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Publication numberUS6330924 B1
Publication typeGrant
Application numberUS 09/537,551
Publication dateDec 18, 2001
Filing dateMar 30, 2000
Priority dateSep 25, 1996
Fee statusPaid
Publication number09537551, 537551, US 6330924 B1, US 6330924B1, US-B1-6330924, US6330924 B1, US6330924B1
InventorsDavid R. Hall
Original AssigneeDavid R. Hall
Export CitationBiBTeX, EndNote, RefMan
External Links: USPTO, USPTO Assignment, Espacenet
Superhard drill bit heel, gage, and cutting elements with reinforced periphery
US 6330924 B1
Abstract
A planar or convex heel, gage, or cutting element comprising one or more layers of superhard materials bonded to a metal-carbide substrate. The substrate's perimeter is inclined and comprises one or more circumscribing grooves or furrows, or flutes, in order to permit the bonding of superhard materials below the plane of the major interface, thereby reinforcing the perimeter of the element itself. This heel, gage, or cutting element is useful in drilling applications for the oil, gas, geothermal, and mining industries.
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Claims(8)
What is claimed:
1. A heel, gage, or cutting element, comprising:
(a) a cemented metal-carbide substrate, preferably of tungsten carbide,
(b) the substrate having a major interfacial surface;
(c) the major interfacial surface comprising an inclined edge having one or more inclinations that are circumscribed by one or more furrows or grooves, or the inclined edge comprising flutes,
(d) the major surface and inclined edge of said substrate are bonded to one or more layers of superhard materials by means of high temperature and high pressure in such a manner that the superhard materials extend below a plane of the major interfacing surface.
2. The heel, gage, or cutting element of claim 1 wherein said metal-carbide substrate has a cylindrical or conical cross section shape.
3. The heel, gage, or cutting element of claim 1 wherein another major surface of the superhard material is planar.
4. The heel, gage, or cutting element of claim 1 wherein the outer major surface of the superhard material is convex.
5. The heel, gage, or cutting element of claim 1 wherein the major interfacing surface of the metal-carbide substrate is planar.
6. The heel, gage, or cutting element of claim 1 wherein the major interfacing surface of the metal-carbide substrate is non-planar.
7. The heel, gage, or cutting element of claim 1 wherein the major interfacing surface of the metal-carbide substrate is convex.
8. The heel, gage, or cutting element of claim 1 wherein the metal-carbide substrate comprises a domed or hemispherical surface on the side opposite its superhard interface.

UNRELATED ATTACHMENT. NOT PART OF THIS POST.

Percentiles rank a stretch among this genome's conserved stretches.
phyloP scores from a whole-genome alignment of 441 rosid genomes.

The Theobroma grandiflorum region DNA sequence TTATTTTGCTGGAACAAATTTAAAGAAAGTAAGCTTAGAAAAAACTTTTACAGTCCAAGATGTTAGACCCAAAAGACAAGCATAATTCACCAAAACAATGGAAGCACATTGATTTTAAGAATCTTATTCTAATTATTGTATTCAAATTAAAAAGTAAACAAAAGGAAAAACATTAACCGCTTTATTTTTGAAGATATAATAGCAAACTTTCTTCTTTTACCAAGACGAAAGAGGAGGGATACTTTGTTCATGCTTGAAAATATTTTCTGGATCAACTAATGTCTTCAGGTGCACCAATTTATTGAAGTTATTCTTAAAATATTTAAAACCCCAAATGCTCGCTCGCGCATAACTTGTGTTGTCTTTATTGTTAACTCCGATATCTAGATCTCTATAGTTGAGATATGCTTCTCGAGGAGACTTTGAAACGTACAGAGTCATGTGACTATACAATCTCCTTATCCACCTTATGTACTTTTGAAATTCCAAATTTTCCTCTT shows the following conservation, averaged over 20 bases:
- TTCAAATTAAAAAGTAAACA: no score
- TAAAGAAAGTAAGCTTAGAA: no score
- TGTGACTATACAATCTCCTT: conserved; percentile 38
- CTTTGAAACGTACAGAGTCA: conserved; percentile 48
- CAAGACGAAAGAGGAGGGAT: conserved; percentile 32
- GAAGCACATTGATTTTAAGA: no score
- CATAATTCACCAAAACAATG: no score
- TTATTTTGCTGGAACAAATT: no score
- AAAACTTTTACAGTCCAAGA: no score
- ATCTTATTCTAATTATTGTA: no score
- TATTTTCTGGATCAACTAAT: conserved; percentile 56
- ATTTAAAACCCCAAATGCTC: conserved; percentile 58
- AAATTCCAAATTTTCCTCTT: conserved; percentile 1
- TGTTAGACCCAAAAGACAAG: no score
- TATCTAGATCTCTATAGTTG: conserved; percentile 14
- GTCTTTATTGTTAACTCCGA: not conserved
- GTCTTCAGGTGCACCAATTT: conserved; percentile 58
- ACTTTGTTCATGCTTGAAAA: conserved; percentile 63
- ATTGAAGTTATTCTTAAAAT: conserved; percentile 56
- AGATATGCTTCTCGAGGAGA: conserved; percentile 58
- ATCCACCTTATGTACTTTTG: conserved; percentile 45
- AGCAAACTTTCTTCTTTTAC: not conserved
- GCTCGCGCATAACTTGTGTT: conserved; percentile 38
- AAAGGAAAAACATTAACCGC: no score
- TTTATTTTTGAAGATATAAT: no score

Description
RELATED APPLICATIONS

Continuation-In-Part of application Ser. No. 08/664,527 filed on Sep. 25, 1996, now abandoned.

FIELD OF INVENTION

This invention relates to superhard planar and/or convex drill bit elements useful in rotary and rolling-cone, earth-boring, bits for heel, gage, and cutting inserts for the oil, gas, geothermal, and mining industries. The heel, gage, and cutting inserts comprise a cylindrical metal-carbide substrate, or stud, onto which one or more layers of superhard material are bonded using a high-pressure/high temperature press apparatus. The substrate's perimeter is inclined, with one or more inclinations and circumscribed by one or more furrows or grooves, or is fluted, so as to permit the bonding of one or more layers of superhard material below the plane of the major interfacing surfaces, thereby reinforcing the perimeter, or cutting edge, of the element itself

As used in this patent: “superhard” or “superhard material” refers, without limitation, to one or more layers of natural or synthetic diamond, polycrystalline diamond, cubic boron nitride, diamond films, or thermally stable products. “Cylindrical” includes, without limitation, having a square, hexagonal, rectangular, diamond, conical, or hemispherical cross section shape. “Inclined” or “Inclinations” means chamfered, curved, rounded, fluted, radiused, tapered, or beveled, by means of grinding, cutting, shaping, preforming, or any other means known in the art. The “Plane of the Interface” refers to a line that is perpendicular to the major sides of the cutting element and defined by the bonded, adjacent surfaces of the superhard material and the substrate. “Substrate” means a cylindrical metal-carbide stud or post onto which the superhard material is bonded. “Non-Planar” means an interrupted surface comprising a pattern or profile of one or more grooves, ridges, furrows, shapes, or designs. “Heel insert or element” refers to a superhard insert positioned in the circumferential heel row of a rolling cone, or rotary cone, earth-boring bit. “Gage insert or element” refers to a superhard insert positioned in the gage row of either a rotary bit, which includes drag and shear bits, or a rolling cone, or rotary cone, earth boring bit so as to define and maintain the inside diameter, or gage, of the well bore as the bit drills the formation. “Cutting insert or element” refers to a superhard insert positioned on rotary and rolling cone, or rotary cone, earth boring bits so as to penetrate the formation being drilled as the bit rotates by means of cutting, abrading, and/or impacting the subsurface.